The mealy bug (Photo courtesy Jungle Gardens)
The government has every right to issue advertisements about its achievements whenever they want to communicate to the people, but how can a government advertisement propagate Bt cotton or pesticides? We have to question the very mind set and thought behind these advertisements.

The agriculture establishments in Punjab are looking for solutions of every problem with the eyes of farm input companies and agribusiness corporations. This indicates the intellectual bankruptcy of the people at the helm of affairs in the state. What could be more ironic than the fact that the solutions which they are suggesting are not only more problematic but also totally unsustainable? These solutions bound to bring more and more devastation.

Those who are prescribing these solutions are not legally bound to any action if their prescription brings any adverse effects after few years. The so-called agriculture experts will go scot-free but the poor farmer will certainly lose his money, land, health and maybe his life too.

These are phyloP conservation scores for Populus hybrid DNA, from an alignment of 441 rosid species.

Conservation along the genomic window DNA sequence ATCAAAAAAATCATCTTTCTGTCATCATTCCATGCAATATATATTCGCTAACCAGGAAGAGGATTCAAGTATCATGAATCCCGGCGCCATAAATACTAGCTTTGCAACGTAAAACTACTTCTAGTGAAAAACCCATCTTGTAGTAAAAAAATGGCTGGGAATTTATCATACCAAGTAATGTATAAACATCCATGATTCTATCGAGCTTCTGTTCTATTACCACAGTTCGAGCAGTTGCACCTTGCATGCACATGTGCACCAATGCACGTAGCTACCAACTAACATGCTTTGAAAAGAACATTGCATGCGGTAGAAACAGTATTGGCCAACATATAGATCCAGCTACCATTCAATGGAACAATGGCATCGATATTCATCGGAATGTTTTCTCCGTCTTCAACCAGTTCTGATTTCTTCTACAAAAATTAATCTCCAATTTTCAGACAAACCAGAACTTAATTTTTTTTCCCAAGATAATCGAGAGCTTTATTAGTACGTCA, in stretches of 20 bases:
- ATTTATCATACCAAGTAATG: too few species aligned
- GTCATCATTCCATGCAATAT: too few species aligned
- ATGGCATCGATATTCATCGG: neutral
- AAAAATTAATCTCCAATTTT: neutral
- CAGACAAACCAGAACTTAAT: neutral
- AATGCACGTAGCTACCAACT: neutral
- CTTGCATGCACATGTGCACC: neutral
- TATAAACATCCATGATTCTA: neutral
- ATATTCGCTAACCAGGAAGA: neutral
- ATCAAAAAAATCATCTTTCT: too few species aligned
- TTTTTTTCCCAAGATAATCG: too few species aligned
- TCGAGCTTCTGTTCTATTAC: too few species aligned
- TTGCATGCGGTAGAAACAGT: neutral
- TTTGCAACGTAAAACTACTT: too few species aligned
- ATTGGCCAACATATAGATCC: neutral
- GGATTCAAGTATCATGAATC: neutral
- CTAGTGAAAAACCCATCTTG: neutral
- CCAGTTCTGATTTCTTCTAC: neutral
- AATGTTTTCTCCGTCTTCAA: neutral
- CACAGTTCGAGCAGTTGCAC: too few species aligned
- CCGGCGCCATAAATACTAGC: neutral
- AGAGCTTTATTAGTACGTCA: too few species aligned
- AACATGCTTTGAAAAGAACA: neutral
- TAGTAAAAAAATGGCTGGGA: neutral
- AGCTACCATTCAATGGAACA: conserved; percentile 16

Nobody is talking about the loss to farmers. The farmers who sowed Bt cotton seeds are now feeling cheated. Their dreams have turned into nightmares.

The mealy bug has attacked cotton in almost the whole of Malwa. The white sticky bug made cotton fields look as though they were covered with snow. The bugs have even entered house and kitchen gardens.

The bugs attacked cotton last year but the damage was on a limited scale. This year it became so widespread that in hundreds of villages in all pockets of the Cotton Belt, farmer after farmer ploughed their Bt cotton fields under to get rid of the mealy bug.

The government departments pressed the panic button. They worked even on Sundays, discussing which pesticide is better and how to make pesticides available to farmers. They declared war against the mealy bug but the ammunition is being provided by a private company, Syngenta.